It's Official: 2014 Was the Hottest Year in Recorded History

Think climate change is still a myth? New research begs to differ. 

According to both NASA and the National Oceanic and Atmospheric Administration, 2014 was the hottest year in recorded history.

"In the annals of climatology, 2014 now surpasses 2010 as the warmest year in a global temperature record that stretches back to 1880," New York Times' Justin Gillis reports. "The 10 warmest years on record have all occurred since 1997, a reflection of the relentless planetary warming that scientists say is a consequence of human emissions and poses profound long-term risks to civilization and to the natural world."


Source: NOAA/NASA

"The two agencies released a joint announcement Friday morning, following a careful collaborative effort in which experts closely compared analyses," the Washington Post reports. The climate report shows that "despite some differences, overall NASA's and NOAA's temperature records are overwhelmingly similar," the Post said.


Source: NOAA/NASA

According to the NOAA, 2014 also marks the 38th straight year in which global annual temperatures were above average.

Source: NOAA/NASA

The report confirms previous findings by other meteorological organizations. According to the Japan Meteorological Agency, 2014 had the highest average global temperatures recorded by scientists in the more than 120 years since the agency began systemically recording climate data.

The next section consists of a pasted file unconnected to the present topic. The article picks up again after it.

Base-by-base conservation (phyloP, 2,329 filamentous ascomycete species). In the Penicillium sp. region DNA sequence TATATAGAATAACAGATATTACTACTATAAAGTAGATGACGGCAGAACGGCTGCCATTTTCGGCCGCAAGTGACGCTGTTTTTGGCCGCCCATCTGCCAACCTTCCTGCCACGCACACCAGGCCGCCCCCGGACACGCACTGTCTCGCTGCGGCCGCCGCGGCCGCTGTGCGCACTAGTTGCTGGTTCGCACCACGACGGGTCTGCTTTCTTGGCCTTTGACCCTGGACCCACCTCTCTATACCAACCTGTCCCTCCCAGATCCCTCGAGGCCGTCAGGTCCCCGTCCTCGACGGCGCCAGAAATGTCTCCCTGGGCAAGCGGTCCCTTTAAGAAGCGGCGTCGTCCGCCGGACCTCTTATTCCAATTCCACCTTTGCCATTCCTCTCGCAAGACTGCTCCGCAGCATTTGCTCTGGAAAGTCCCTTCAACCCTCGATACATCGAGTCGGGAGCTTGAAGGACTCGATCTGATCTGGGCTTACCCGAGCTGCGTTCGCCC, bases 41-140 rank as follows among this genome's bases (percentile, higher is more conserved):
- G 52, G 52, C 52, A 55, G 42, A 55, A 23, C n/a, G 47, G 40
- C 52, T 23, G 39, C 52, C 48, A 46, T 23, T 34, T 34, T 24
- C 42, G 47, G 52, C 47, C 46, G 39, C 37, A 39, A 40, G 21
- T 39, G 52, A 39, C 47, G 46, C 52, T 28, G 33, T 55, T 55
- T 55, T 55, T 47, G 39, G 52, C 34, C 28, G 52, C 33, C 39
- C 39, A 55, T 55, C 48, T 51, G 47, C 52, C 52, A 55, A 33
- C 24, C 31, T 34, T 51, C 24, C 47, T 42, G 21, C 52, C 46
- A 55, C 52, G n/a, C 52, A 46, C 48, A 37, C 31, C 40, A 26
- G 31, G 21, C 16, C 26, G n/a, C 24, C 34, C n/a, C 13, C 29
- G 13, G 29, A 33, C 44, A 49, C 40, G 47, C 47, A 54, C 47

This isn't just more gloomy data: The NASA/NOAA report may actually provide the data necessary to spur action on climate climate by the U.S. government. 

"Longstanding claims by climate-change skeptics that global warming has stopped, seized on by politicians in Washington to justify inaction on emissions, depend on a particular starting year: 1998, when an unusually powerful El Niño produced the hottest year of the 20th century," Gillis wrote

"With the continued heating of the atmosphere and the surface of the ocean, 1998 is now being surpassed every four or five years, with 2014 being the first time that has happened in a year featuring no real El Niño pattern. Gavin A. Schmidt, head of NASA's Goddard Institute for Space Studies in Manhattan, said the next time a strong El Niño occurs, it is likely to blow away all temperature records."

h/t Washington Post

Editor's Note: Feb. 25, 2015

An earlier version of this article cited Washington Post reporting, but did not include quotations around the cited passage. The story has been updated to fully attribute the Washington Post's language.

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Jared Keller

Jared Keller is the former director of news at Mic.

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